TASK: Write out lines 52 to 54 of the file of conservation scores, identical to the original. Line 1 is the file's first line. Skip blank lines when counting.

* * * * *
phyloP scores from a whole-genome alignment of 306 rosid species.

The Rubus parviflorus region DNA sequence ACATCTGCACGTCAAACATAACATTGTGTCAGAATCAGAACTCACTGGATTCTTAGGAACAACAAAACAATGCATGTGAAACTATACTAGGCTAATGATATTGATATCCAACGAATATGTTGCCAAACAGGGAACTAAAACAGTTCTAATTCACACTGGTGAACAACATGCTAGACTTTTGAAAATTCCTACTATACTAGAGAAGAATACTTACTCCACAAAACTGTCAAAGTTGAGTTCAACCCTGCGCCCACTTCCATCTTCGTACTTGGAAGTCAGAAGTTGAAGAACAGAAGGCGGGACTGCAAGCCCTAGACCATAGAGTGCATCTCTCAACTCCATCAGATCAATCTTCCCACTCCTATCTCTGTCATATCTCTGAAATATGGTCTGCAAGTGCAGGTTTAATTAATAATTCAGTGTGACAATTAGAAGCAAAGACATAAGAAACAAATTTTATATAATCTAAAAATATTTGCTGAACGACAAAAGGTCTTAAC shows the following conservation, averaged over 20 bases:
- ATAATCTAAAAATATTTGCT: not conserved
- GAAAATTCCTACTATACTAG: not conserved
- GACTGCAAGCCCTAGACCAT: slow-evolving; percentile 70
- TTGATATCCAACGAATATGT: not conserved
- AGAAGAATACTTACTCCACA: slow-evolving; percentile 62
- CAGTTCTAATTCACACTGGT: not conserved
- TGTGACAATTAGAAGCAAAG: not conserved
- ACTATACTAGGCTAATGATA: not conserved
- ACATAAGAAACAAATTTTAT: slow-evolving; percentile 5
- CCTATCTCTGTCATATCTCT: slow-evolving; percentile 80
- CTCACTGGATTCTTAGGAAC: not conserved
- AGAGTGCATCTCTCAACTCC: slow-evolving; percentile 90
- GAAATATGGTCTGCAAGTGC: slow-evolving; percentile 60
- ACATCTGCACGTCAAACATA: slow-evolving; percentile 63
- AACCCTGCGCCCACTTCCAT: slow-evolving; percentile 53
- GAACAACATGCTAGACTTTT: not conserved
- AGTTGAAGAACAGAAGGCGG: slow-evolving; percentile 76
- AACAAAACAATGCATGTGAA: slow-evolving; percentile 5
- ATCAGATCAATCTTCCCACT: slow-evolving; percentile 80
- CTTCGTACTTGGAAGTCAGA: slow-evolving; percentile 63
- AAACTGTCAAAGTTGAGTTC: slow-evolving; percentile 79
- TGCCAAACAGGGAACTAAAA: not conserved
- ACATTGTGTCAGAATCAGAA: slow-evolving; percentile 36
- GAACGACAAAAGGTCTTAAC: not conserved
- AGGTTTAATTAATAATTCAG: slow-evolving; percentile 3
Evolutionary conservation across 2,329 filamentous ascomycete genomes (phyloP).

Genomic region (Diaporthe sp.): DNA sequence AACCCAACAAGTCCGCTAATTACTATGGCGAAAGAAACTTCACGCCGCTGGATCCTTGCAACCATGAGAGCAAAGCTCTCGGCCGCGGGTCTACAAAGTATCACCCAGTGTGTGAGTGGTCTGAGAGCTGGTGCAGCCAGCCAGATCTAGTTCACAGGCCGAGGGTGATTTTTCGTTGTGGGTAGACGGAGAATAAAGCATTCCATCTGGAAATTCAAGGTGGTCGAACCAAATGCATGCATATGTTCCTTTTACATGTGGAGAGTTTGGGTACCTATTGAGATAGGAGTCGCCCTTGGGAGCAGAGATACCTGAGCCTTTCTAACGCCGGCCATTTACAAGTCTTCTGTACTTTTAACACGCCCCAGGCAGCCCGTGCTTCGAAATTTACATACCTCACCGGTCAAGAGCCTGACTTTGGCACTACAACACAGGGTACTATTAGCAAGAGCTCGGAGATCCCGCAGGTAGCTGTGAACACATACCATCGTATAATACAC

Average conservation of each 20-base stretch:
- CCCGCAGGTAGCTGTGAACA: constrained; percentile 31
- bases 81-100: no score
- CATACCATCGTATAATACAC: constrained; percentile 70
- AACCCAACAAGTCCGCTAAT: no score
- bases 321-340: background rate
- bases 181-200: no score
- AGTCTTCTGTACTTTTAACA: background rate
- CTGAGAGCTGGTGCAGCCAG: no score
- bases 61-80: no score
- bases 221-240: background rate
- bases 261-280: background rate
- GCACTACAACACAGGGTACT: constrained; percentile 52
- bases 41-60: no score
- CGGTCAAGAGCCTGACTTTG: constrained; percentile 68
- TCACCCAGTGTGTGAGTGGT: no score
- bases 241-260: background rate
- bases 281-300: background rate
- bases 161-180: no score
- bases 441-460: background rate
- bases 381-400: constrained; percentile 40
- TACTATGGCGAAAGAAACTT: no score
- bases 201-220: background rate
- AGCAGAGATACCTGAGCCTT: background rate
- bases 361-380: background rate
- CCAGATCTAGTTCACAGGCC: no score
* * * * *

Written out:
- bases 201-220: background rate
- AGCAGAGATACCTGAGCCTT: background rate
- bases 361-380: background rate